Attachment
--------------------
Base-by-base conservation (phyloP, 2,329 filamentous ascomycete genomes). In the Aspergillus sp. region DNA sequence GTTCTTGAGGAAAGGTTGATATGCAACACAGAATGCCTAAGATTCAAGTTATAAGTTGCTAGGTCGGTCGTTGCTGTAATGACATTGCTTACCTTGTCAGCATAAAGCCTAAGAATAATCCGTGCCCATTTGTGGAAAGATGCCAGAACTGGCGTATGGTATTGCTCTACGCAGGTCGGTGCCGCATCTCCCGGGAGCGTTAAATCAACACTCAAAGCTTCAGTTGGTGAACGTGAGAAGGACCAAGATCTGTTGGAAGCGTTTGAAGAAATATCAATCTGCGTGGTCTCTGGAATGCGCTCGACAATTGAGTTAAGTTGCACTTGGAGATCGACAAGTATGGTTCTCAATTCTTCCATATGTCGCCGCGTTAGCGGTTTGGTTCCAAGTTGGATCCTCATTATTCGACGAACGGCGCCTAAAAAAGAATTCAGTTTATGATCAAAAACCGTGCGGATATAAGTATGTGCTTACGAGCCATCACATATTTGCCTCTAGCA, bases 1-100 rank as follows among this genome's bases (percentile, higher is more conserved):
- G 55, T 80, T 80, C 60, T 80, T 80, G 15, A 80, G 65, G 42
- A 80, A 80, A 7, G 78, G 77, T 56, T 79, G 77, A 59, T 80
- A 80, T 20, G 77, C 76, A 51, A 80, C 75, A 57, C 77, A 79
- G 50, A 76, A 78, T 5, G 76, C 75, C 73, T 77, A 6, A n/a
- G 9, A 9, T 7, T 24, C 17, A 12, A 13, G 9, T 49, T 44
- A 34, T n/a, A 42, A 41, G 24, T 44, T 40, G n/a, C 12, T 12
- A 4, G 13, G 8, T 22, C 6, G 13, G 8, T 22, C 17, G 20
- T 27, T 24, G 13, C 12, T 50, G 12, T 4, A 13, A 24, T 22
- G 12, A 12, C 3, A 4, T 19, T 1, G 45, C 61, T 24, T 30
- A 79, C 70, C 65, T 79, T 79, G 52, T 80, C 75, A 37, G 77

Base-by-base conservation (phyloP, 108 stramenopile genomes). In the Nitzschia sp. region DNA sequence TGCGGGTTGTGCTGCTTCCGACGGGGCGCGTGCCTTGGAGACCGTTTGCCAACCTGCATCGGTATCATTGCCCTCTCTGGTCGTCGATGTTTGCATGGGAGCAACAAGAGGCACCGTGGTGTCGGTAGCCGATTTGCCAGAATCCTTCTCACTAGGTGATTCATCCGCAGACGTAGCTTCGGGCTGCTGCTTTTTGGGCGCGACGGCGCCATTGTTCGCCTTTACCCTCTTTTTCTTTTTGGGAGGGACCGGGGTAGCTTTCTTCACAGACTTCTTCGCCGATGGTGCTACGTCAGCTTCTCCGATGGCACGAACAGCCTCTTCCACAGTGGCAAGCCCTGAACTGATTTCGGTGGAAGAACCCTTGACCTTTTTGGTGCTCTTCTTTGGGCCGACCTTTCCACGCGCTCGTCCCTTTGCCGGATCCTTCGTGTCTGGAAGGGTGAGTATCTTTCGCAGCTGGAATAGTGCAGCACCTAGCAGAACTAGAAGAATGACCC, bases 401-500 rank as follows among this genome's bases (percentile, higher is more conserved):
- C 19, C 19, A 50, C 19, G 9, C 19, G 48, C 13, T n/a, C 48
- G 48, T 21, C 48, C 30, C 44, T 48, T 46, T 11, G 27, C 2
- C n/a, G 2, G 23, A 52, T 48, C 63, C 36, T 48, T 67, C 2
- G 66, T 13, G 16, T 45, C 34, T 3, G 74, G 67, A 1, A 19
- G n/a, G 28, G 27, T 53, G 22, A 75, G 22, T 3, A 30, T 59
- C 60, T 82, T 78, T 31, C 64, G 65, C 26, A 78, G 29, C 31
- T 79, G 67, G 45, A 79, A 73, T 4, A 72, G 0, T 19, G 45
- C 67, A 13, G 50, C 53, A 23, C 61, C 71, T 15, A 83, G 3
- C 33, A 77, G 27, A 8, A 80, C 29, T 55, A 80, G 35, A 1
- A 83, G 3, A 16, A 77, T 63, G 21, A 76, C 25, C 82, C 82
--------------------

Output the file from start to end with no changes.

Base-by-base conservation (phyloP, 2,329 filamentous ascomycete genomes). In the Aspergillus sp. region DNA sequence GTTCTTGAGGAAAGGTTGATATGCAACACAGAATGCCTAAGATTCAAGTTATAAGTTGCTAGGTCGGTCGTTGCTGTAATGACATTGCTTACCTTGTCAGCATAAAGCCTAAGAATAATCCGTGCCCATTTGTGGAAAGATGCCAGAACTGGCGTATGGTATTGCTCTACGCAGGTCGGTGCCGCATCTCCCGGGAGCGTTAAATCAACACTCAAAGCTTCAGTTGGTGAACGTGAGAAGGACCAAGATCTGTTGGAAGCGTTTGAAGAAATATCAATCTGCGTGGTCTCTGGAATGCGCTCGACAATTGAGTTAAGTTGCACTTGGAGATCGACAAGTATGGTTCTCAATTCTTCCATATGTCGCCGCGTTAGCGGTTTGGTTCCAAGTTGGATCCTCATTATTCGACGAACGGCGCCTAAAAAAGAATTCAGTTTATGATCAAAAACCGTGCGGATATAAGTATGTGCTTACGAGCCATCACATATTTGCCTCTAGCA, bases 1-100 rank as follows among this genome's bases (percentile, higher is more conserved):
- G 55, T 80, T 80, C 60, T 80, T 80, G 15, A 80, G 65, G 42
- A 80, A 80, A 7, G 78, G 77, T 56, T 79, G 77, A 59, T 80
- A 80, T 20, G 77, C 76, A 51, A 80, C 75, A 57, C 77, A 79
- G 50, A 76, A 78, T 5, G 76, C 75, C 73, T 77, A 6, A n/a
- G 9, A 9, T 7, T 24, C 17, A 12, A 13, G 9, T 49, T 44
- A 34, T n/a, A 42, A 41, G 24, T 44, T 40, G n/a, C 12, T 12
- A 4, G 13, G 8, T 22, C 6, G 13, G 8, T 22, C 17, G 20
- T 27, T 24, G 13, C 12, T 50, G 12, T 4, A 13, A 24, T 22
- G 12, A 12, C 3, A 4, T 19, T 1, G 45, C 61, T 24, T 30
- A 79, C 70, C 65, T 79, T 79, G 52, T 80, C 75, A 37, G 77

Base-by-base conservation (phyloP, 108 stramenopile genomes). In the Nitzschia sp. region DNA sequence TGCGGGTTGTGCTGCTTCCGACGGGGCGCGTGCCTTGGAGACCGTTTGCCAACCTGCATCGGTATCATTGCCCTCTCTGGTCGTCGATGTTTGCATGGGAGCAACAAGAGGCACCGTGGTGTCGGTAGCCGATTTGCCAGAATCCTTCTCACTAGGTGATTCATCCGCAGACGTAGCTTCGGGCTGCTGCTTTTTGGGCGCGACGGCGCCATTGTTCGCCTTTACCCTCTTTTTCTTTTTGGGAGGGACCGGGGTAGCTTTCTTCACAGACTTCTTCGCCGATGGTGCTACGTCAGCTTCTCCGATGGCACGAACAGCCTCTTCCACAGTGGCAAGCCCTGAACTGATTTCGGTGGAAGAACCCTTGACCTTTTTGGTGCTCTTCTTTGGGCCGACCTTTCCACGCGCTCGTCCCTTTGCCGGATCCTTCGTGTCTGGAAGGGTGAGTATCTTTCGCAGCTGGAATAGTGCAGCACCTAGCAGAACTAGAAGAATGACCC, bases 401-500 rank as follows among this genome's bases (percentile, higher is more conserved):
- C 19, C 19, A 50, C 19, G 9, C 19, G 48, C 13, T n/a, C 48
- G 48, T 21, C 48, C 30, C 44, T 48, T 46, T 11, G 27, C 2
- C n/a, G 2, G 23, A 52, T 48, C 63, C 36, T 48, T 67, C 2
- G 66, T 13, G 16, T 45, C 34, T 3, G 74, G 67, A 1, A 19
- G n/a, G 28, G 27, T 53, G 22, A 75, G 22, T 3, A 30, T 59
- C 60, T 82, T 78, T 31, C 64, G 65, C 26, A 78, G 29, C 31
- T 79, G 67, G 45, A 79, A 73, T 4, A 72, G 0, T 19, G 45
- C 67, A 13, G 50, C 53, A 23, C 61, C 71, T 15, A 83, G 3
- C 33, A 77, G 27, A 8, A 80, C 29, T 55, A 80, G 35, A 1
- A 83, G 3, A 16, A 77, T 63, G 21, A 76, C 25, C 82, C 82